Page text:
September 4, 2020
National Academies of Sciences, Engineering, and Medicine
500 Fifth St., N.W.
Washington, D.C. 20001
Re: Preliminary Framework for Equitable Allocation of COVID-19 Vaccine
To Whom It May Concern:
The American College of Occupational and Environmental Medicine (ACOEM) would like to thank the National Academies for the opportunity to comment on the Preliminary Framework for Equitable Allocation of COVID-19 Vaccine. The framework represents important work at a critical time in our nation’s pandemic response.
ACOEM is a national medical society representing 4,000 occupational medicine physicians and other health care professionals devoted to promoting optimal health and safety of workers, workplaces, and environments. The College is dedicated to improving the care and well-being of workers through science and the sharing of knowledge.
We find the proposed plan to be thoughtful, incorporating important ethical principles. Our comments are limited to the elements of the prioritization plan that are based upon occupation.
We endorse the intention to vaccinate occupational groups in phases based upon their role in maintaining health care and other essential services while also considering their risk of occupationally acquired infection.
We support the inclusion of health care personnel and emergency responders in Phases 1a and 1b as outlined in the proposed plan, with those at greater risk of infection due to direct patient contact comprising Phase 1a.
We note the number of workers in Phase 2 is large and the group represents a spectrum of occupational risk. If vaccine supply is inadequate to implement vaccination to all groups in Phase 2, we advocate for consideration of occupational groups who are not only critical workers but are at increased occupational risk due to the nature of the work or working conditions which require that they be in close proximity to others. This would be similar to the distinction between Phases 1a and 1b. Given ACOEM's knowledge of workers and working conditions, we would be willing to assist in prioritizing those non-HCW workers included in Phase 2 if that were necessary.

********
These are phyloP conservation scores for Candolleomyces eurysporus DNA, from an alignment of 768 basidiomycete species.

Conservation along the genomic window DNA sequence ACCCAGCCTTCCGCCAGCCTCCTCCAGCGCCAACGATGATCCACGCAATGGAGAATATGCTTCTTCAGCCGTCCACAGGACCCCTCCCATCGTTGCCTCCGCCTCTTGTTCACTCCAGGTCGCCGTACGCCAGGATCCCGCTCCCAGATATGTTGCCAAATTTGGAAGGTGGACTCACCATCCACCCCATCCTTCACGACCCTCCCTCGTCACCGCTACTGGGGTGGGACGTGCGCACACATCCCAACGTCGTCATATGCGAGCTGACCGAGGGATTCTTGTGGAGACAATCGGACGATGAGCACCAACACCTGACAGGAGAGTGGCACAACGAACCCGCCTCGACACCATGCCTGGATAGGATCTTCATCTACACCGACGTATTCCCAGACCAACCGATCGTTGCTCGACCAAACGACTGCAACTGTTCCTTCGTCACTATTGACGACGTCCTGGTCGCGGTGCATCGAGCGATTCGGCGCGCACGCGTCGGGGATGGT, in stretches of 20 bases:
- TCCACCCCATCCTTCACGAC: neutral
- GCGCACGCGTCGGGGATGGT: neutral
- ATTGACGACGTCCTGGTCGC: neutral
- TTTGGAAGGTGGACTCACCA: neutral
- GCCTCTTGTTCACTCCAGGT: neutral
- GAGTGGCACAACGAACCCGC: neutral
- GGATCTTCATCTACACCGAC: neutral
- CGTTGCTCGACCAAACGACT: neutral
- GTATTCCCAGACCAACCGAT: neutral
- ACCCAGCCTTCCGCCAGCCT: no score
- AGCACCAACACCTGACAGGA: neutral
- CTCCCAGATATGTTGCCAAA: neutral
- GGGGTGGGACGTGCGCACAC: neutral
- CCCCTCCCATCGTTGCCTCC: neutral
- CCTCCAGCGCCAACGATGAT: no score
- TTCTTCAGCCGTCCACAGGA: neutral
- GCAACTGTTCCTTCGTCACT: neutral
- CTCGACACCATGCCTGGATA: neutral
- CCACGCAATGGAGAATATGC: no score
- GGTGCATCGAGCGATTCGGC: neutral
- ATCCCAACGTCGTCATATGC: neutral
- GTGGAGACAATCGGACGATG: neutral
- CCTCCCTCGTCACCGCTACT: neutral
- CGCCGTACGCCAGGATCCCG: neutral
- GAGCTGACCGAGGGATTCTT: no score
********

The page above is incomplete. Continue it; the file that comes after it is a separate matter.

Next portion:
Clear, concise educational outreach will be needed both to the general public and to targeted occupational groups so that workers can recognize their eligibility for vaccination during the appropriate phase and self-identify by occupational criteria at vaccination sites.
While health care employers and some large non-healthcare sector employers will be able to administer vaccine to designated occupational groups among their own employees, we anticipate challenges for non-employer-based vaccination sites to identify and verify occupation. Currently, occupation is not uniformly captured in medical records. Vaccine sites will need guidance for responding to individuals who self-identify as part of an occupational priority group. Many at-risk workers in this group lack “proof” of occupation, and we would advocate for vaccinating those who self-identify as an occupational priority group.
At this time, we are unprepared to comment on allocation priorities among other groups of workers not outlined in the current plan.
Thank you for your consideration of these comments.
Beth Baker, MD, MPH, FACMT, FACOEM